Friday, July 23, 2010

"Church" in an app

Fascinating Huffington Post article by Paul Lamb on the potential for religious communities (including creating new kinds of communities) of location-based, social networking apps for mobile phones. He concludes:
There is no question that the mobile experience will redefine how and when people engage with their spiritual and religious communities. Just as we have Web-only worshippers, we may soon be seeing mobile-only congregations which organize and disband on the fly. Nobody knows exactly where things will end up, but next-generation mobile apps could offer a powerful and extended community experience unlike anything that exists today outside of institutional walls and on the Internet.

In a world where it is getting harder and harder to bring people to church, mobile apps might lead the way in bringing church to the people.

I'll be thinking about this one for a while.

Wednesday, July 21, 2010

Farewell to Prison Farms

The fight to save the prison farms around Kingston, Ontario, was lost in a recent court decision that gave Correctional Services Canada the go-ahead to close the farms and auction off the livestock. I've worked with ex-offenders and with food banks, and I support prison farms: the work gives prisoners confidence and skills (the government says that farm skills aren't useful in the "real world" but I wouldn't say that to the farmers around here, or to the government's rural base!), the output of the farms feeds prisoners and goes to local food banks, and closing the farms will not actually save the government money as there will have to be new skills training programs and replacement purchases for the farm produce. It's rumoured that the hidden agenda at work is using the farmland for expansion of the prisons. Father Raymond de Souza has an excellent piece in The National Post on the issue.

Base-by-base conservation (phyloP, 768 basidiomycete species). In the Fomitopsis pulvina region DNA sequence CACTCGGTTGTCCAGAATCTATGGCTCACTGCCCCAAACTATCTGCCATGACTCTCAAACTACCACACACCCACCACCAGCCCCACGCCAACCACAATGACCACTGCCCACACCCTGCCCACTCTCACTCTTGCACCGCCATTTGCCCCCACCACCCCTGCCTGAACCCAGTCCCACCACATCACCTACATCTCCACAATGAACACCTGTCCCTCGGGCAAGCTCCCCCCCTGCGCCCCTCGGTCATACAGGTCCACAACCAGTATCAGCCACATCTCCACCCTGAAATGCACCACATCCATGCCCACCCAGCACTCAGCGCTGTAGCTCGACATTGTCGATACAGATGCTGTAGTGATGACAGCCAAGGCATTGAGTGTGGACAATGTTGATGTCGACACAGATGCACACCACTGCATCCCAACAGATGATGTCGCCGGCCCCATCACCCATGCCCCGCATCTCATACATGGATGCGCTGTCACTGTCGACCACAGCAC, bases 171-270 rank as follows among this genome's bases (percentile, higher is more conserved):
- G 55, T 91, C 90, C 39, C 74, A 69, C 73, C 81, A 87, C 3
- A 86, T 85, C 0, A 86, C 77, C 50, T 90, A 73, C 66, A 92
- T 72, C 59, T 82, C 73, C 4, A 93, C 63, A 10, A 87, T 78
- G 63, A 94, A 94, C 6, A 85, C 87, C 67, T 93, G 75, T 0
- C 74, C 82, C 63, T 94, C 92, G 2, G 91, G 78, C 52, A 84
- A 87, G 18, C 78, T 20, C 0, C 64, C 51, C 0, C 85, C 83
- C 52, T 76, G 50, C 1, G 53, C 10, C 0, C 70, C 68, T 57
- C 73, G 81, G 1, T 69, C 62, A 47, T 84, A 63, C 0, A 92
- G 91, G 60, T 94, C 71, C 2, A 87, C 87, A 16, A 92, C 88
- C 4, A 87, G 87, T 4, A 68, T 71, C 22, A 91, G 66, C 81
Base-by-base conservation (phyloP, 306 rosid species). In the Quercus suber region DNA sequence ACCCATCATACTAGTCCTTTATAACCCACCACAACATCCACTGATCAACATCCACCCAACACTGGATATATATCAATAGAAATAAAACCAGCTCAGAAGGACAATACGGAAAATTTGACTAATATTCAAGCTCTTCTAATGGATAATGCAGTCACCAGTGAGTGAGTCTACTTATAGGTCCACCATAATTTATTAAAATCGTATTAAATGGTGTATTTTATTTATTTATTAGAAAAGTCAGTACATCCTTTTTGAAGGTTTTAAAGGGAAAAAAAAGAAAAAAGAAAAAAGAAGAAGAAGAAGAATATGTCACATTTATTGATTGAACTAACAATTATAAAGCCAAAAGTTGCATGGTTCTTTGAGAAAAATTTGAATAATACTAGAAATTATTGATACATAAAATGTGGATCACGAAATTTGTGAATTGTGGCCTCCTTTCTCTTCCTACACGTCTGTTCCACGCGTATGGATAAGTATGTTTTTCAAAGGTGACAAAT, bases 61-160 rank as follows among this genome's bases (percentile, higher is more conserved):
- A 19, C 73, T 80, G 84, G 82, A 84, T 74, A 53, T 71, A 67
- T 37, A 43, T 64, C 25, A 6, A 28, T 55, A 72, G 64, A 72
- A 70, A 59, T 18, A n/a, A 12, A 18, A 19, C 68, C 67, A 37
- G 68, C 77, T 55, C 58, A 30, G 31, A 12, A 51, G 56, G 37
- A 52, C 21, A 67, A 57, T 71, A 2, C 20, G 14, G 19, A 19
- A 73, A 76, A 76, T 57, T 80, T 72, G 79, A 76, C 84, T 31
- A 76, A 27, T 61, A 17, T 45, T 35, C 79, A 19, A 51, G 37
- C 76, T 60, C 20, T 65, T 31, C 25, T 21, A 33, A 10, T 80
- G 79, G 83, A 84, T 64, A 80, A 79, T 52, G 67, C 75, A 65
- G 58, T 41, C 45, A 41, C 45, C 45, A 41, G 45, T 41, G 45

Friday, July 16, 2010


Although I'm in what at one time would be called a "Dissenting" denomination, I always love William Blake's lyrics to Jerusalem, listed by its first line in hymn books as And Did Those Feet in Ancient Time. Chariots of fire, arrows of desire, the Holy Lamb of God walking on England's pleasant pastures green. See the blog Ghost of a Flea on controversies over singing the hymn (which was in our 1971 joint Anglican-United Church of Canada red hymnal, and whose tune is in our present hymn book as O Day of Peace) in the modern Church of England.

Wednesday, July 07, 2010

Tea Party Jesus

The Huffington Post has excerpts from Tea Party Jesus, putting quotes from key Tea Party and Republican figures into the mouth of Jesus. It makes a great point about how the language of people who call themselves Christians so often isn't, well, Christian. What would Jesus do?